Summaries for Patients |

How Common Are Unruptured Brain Aneurysms in Adults? FREE

[+] Article, Author, and Disclosure Information

The full report is titled “Prevalence of Unruptured Cerebral Aneurysms in Chinese Adults Aged 35 to 75 Years. A Cross-sectional Study.” It is in the 15 October 2013 issue of Annals of Internal Medicine (volume 159, pages 514-521). The authors are M.H. Li, S.W. Chen, Y.D. Li, Y.C. Chen, Y.S. Cheng, D.J. Hu, H.Q. Tan, Q. Wu, W. Wang, Z.K. Sun, X.E. Wei, J.Y. Zhang, R.H. Qiao, W.H. Zong, Y. Zhang, W. Lou, Z.Y. Chen, Y. Zhu, D.R. Peng, S.X. Ding, X.F. Xu, X.H. Hou, and W.P. Jia.

Summaries for Patients are a service provided by Annals to help patients better understand the complicated and often mystifying language of modern medicine.

Summaries for Patients are presented for informational purposes only. These summaries are not a substitute for advice from your own medical provider. If you have questions about this material, or need medical advice about your own health or situation, please contact your physician. The summaries may be reproduced for not-for-profit educational purposes only. Any other uses must be approved by the American College of Physicians.

Ann Intern Med. 2013;159(8):I-30. doi:10.7326/0003-4819-159-8-201310150-00001
Text Size: A A A

What is the problem and what is known about it so far?

A brain, or cerebral, aneurysm is a weak spot on a blood vessel in the brain that fills with blood and bulges. Brain aneurysms are common, affecting an estimated 1% to 5% of adults, but only a small percentage cause complications and rupture (around 1% annually). Large aneurysms can cause vision changes, pain, numbness, weakness, or paralysis on 1 side of the face. Aneurysms that burst (hemorrhage) can cause severe headaches, double vision, nausea, vomiting, neck stiffness, and loss of consciousness and can lead to stroke, damaged nerves, or death.

Because most aneurysms are not diagnosed until they cause symptoms, physicians would like a better idea of how many adults have undetected, unruptured brain aneurysms. If physicians could detect and identify aneurysms at risk for complications, they might be able to improve the management of these aneurysms and prevent ruptures.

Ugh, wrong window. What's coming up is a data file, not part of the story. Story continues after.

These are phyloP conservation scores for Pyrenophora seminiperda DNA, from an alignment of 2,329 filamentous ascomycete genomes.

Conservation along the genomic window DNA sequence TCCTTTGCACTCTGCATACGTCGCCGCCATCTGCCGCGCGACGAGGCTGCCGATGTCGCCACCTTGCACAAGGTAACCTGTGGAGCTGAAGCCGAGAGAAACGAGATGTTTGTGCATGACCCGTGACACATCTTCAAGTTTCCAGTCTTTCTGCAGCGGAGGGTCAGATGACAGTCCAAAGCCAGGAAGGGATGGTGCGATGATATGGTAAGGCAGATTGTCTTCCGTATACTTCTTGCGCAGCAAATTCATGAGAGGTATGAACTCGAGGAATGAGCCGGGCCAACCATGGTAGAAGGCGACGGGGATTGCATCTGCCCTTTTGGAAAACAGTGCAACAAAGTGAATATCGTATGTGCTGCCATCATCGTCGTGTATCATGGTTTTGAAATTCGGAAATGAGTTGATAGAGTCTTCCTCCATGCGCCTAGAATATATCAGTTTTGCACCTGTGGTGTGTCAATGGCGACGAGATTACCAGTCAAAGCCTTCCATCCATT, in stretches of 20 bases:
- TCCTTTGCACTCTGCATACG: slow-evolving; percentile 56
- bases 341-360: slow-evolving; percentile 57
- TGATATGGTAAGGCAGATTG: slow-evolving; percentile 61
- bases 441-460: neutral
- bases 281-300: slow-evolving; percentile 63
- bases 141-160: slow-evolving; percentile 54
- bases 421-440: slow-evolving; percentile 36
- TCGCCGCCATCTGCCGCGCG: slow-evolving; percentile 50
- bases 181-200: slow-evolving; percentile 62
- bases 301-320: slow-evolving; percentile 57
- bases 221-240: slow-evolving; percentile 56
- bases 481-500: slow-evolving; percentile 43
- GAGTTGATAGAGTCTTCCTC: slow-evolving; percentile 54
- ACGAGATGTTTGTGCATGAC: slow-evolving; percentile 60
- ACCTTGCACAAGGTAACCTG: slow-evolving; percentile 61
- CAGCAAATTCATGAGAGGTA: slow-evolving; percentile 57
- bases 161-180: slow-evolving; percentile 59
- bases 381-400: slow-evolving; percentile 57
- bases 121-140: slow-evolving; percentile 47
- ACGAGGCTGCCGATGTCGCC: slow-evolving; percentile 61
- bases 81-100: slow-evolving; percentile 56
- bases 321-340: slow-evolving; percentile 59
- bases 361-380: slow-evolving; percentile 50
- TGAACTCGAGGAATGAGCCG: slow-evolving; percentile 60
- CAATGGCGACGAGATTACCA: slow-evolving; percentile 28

Why did the researchers do this particular study?

To determine the prevalence of unruptured brain aneurysms in adults by using 3-dimensional time-of-flight magnetic resonance angiography (3D-TOF MRA), a noninvasive test that allows physicians to see blood flow in the brain and find problems with the blood vessels.

Who was studied?

4813 adults aged 35 to 75 years (2368 men and 2445 women; median age, 53 years) from 1 urban and 1 suburban community in Shanghai, China. Individuals were excluded if they had a pacemaker or metal implants or if they were no more than 3 months' pregnant.

How was the study done?

The participants had 3D-TOF MRA at a Shanghai hospital between June 2007 and June 2011. Three radiologists who were blinded to the participants’ information identified the location and size of any unruptured brain aneurysms and estimated their prevalence.

What did the researchers find?

During the procedure, 17 participants reported dizziness, but all completed the examination. Unruptured brain aneurysms were seen in 7.0% of the participants (5.5% of the men and 8.4% of the women). Almost all (90%) were less than one quarter of an inch in diameter, and most (81%) were located in the internal carotid artery, which supplies blood to the back part of the brain and the eyes and branches to the forehead and nose. Prevalence peaked between ages 55 and 64 years in both men and women.

What were the limitations of the study?

Participants were from 2 communities in Shanghai, and they may not be representative of adults in other areas. Adults older than 75 years were not studied.

What are the implications of the study?

Undetected, unruptured brain aneurysms may occur in approximately 7% of adults aged 35 to 75 years.





Citing articles are presented as examples only. In non-demo SCM6 implementation, integration with CrossRef’s "Cited By" API will populate this tab (http://www.crossref.org/citedby.html).


Submit a Comment/Letter
Submit a Comment/Letter

Summary for Patients

Clinical Slide Sets

Terms of Use

The In the Clinic® slide sets are owned and copyrighted by the American College of Physicians (ACP). All text, graphics, trademarks, and other intellectual property incorporated into the slide sets remain the sole and exclusive property of the ACP. The slide sets may be used only by the person who downloads or purchases them and only for the purpose of presenting them during not-for-profit educational activities. Users may incorporate the entire slide set or selected individual slides into their own teaching presentations but may not alter the content of the slides in any way or remove the ACP copyright notice. Users may make print copies for use as hand-outs for the audience the user is personally addressing but may not otherwise reproduce or distribute the slides by any means or media, including but not limited to sending them as e-mail attachments, posting them on Internet or Intranet sites, publishing them in meeting proceedings, or making them available for sale or distribution in any unauthorized form, without the express written permission of the ACP. Unauthorized use of the In the Clinic slide sets will constitute copyright infringement.


Want to Subscribe?

Learn more about subscription options

Related Articles
Related Point of Care
Topic Collections
PubMed Articles
Forgot your password?
Enter your username and email address. We'll send you a reminder to the email address on record.